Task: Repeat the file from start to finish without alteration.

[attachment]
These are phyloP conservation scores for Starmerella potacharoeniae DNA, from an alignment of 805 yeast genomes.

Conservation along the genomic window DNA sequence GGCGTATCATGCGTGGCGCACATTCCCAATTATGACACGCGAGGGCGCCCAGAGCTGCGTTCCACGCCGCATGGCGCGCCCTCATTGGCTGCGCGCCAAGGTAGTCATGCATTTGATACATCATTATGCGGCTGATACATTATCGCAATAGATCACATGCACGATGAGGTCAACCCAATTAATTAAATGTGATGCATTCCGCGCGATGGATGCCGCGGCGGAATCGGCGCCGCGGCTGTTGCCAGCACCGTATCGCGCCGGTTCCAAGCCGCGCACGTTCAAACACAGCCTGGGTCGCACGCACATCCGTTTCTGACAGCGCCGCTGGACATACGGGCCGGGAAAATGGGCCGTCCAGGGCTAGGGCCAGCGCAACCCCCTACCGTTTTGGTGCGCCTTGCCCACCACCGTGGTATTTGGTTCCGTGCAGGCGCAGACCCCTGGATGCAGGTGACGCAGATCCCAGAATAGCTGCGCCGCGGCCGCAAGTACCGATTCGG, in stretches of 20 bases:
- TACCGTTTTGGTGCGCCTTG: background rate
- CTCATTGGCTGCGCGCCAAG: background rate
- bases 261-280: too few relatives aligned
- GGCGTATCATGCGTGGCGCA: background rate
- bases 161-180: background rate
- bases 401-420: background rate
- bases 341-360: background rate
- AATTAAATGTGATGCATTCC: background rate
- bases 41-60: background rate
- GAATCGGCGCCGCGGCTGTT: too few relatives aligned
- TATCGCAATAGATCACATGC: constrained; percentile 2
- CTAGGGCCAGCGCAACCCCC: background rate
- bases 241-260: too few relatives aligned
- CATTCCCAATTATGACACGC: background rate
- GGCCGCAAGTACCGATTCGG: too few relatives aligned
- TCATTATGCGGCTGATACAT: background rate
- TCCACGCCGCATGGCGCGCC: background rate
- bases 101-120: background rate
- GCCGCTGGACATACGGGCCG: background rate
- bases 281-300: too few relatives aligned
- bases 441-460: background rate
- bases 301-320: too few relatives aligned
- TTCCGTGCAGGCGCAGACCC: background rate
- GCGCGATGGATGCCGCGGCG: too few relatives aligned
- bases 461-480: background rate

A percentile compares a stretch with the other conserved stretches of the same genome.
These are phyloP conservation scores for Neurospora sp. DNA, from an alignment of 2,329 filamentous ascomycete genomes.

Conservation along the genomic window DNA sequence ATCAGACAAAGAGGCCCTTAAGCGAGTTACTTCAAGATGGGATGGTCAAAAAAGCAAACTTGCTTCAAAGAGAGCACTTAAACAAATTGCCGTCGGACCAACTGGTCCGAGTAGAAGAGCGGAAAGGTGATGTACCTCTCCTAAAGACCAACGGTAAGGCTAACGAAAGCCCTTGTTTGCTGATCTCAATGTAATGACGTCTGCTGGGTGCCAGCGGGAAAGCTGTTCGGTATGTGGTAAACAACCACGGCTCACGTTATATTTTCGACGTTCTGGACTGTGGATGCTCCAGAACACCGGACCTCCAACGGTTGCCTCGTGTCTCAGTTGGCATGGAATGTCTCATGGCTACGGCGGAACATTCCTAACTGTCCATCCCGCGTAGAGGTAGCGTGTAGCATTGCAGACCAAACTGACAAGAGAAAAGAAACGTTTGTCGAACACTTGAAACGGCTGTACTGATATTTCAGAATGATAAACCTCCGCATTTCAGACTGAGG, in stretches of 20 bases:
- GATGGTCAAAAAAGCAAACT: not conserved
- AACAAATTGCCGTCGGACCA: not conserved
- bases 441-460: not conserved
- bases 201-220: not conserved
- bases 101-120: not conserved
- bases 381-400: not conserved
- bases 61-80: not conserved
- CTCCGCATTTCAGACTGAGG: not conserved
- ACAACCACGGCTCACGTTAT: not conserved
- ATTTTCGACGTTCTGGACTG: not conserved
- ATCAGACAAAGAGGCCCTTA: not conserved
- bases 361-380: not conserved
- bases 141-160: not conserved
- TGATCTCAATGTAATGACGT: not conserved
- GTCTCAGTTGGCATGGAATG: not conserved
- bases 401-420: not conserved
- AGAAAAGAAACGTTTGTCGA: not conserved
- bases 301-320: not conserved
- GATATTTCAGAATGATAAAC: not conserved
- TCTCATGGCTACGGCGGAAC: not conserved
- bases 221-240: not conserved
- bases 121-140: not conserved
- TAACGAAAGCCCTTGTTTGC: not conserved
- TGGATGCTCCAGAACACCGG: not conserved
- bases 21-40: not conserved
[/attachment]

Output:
These are phyloP conservation scores for Starmerella potacharoeniae DNA, from an alignment of 805 yeast genomes.

Conservation along the genomic window DNA sequence GGCGTATCATGCGTGGCGCACATTCCCAATTATGACACGCGAGGGCGCCCAGAGCTGCGTTCCACGCCGCATGGCGCGCCCTCATTGGCTGCGCGCCAAGGTAGTCATGCATTTGATACATCATTATGCGGCTGATACATTATCGCAATAGATCACATGCACGATGAGGTCAACCCAATTAATTAAATGTGATGCATTCCGCGCGATGGATGCCGCGGCGGAATCGGCGCCGCGGCTGTTGCCAGCACCGTATCGCGCCGGTTCCAAGCCGCGCACGTTCAAACACAGCCTGGGTCGCACGCACATCCGTTTCTGACAGCGCCGCTGGACATACGGGCCGGGAAAATGGGCCGTCCAGGGCTAGGGCCAGCGCAACCCCCTACCGTTTTGGTGCGCCTTGCCCACCACCGTGGTATTTGGTTCCGTGCAGGCGCAGACCCCTGGATGCAGGTGACGCAGATCCCAGAATAGCTGCGCCGCGGCCGCAAGTACCGATTCGG, in stretches of 20 bases:
- TACCGTTTTGGTGCGCCTTG: background rate
- CTCATTGGCTGCGCGCCAAG: background rate
- bases 261-280: too few relatives aligned
- GGCGTATCATGCGTGGCGCA: background rate
- bases 161-180: background rate
- bases 401-420: background rate
- bases 341-360: background rate
- AATTAAATGTGATGCATTCC: background rate
- bases 41-60: background rate
- GAATCGGCGCCGCGGCTGTT: too few relatives aligned
- TATCGCAATAGATCACATGC: constrained; percentile 2
- CTAGGGCCAGCGCAACCCCC: background rate
- bases 241-260: too few relatives aligned
- CATTCCCAATTATGACACGC: background rate
- GGCCGCAAGTACCGATTCGG: too few relatives aligned
- TCATTATGCGGCTGATACAT: background rate
- TCCACGCCGCATGGCGCGCC: background rate
- bases 101-120: background rate
- GCCGCTGGACATACGGGCCG: background rate
- bases 281-300: too few relatives aligned
- bases 441-460: background rate
- bases 301-320: too few relatives aligned
- TTCCGTGCAGGCGCAGACCC: background rate
- GCGCGATGGATGCCGCGGCG: too few relatives aligned
- bases 461-480: background rate

A percentile compares a stretch with the other conserved stretches of the same genome.
These are phyloP conservation scores for Neurospora sp. DNA, from an alignment of 2,329 filamentous ascomycete genomes.

Conservation along the genomic window DNA sequence ATCAGACAAAGAGGCCCTTAAGCGAGTTACTTCAAGATGGGATGGTCAAAAAAGCAAACTTGCTTCAAAGAGAGCACTTAAACAAATTGCCGTCGGACCAACTGGTCCGAGTAGAAGAGCGGAAAGGTGATGTACCTCTCCTAAAGACCAACGGTAAGGCTAACGAAAGCCCTTGTTTGCTGATCTCAATGTAATGACGTCTGCTGGGTGCCAGCGGGAAAGCTGTTCGGTATGTGGTAAACAACCACGGCTCACGTTATATTTTCGACGTTCTGGACTGTGGATGCTCCAGAACACCGGACCTCCAACGGTTGCCTCGTGTCTCAGTTGGCATGGAATGTCTCATGGCTACGGCGGAACATTCCTAACTGTCCATCCCGCGTAGAGGTAGCGTGTAGCATTGCAGACCAAACTGACAAGAGAAAAGAAACGTTTGTCGAACACTTGAAACGGCTGTACTGATATTTCAGAATGATAAACCTCCGCATTTCAGACTGAGG, in stretches of 20 bases:
- GATGGTCAAAAAAGCAAACT: not conserved
- AACAAATTGCCGTCGGACCA: not conserved
- bases 441-460: not conserved
- bases 201-220: not conserved
- bases 101-120: not conserved
- bases 381-400: not conserved
- bases 61-80: not conserved
- CTCCGCATTTCAGACTGAGG: not conserved
- ACAACCACGGCTCACGTTAT: not conserved
- ATTTTCGACGTTCTGGACTG: not conserved
- ATCAGACAAAGAGGCCCTTA: not conserved
- bases 361-380: not conserved
- bases 141-160: not conserved
- TGATCTCAATGTAATGACGT: not conserved
- GTCTCAGTTGGCATGGAATG: not conserved
- bases 401-420: not conserved
- AGAAAAGAAACGTTTGTCGA: not conserved
- bases 301-320: not conserved
- GATATTTCAGAATGATAAAC: not conserved
- TCTCATGGCTACGGCGGAAC: not conserved
- bases 221-240: not conserved
- bases 121-140: not conserved
- TAACGAAAGCCCTTGTTTGC: not conserved
- TGGATGCTCCAGAACACCGG: not conserved
- bases 21-40: not conserved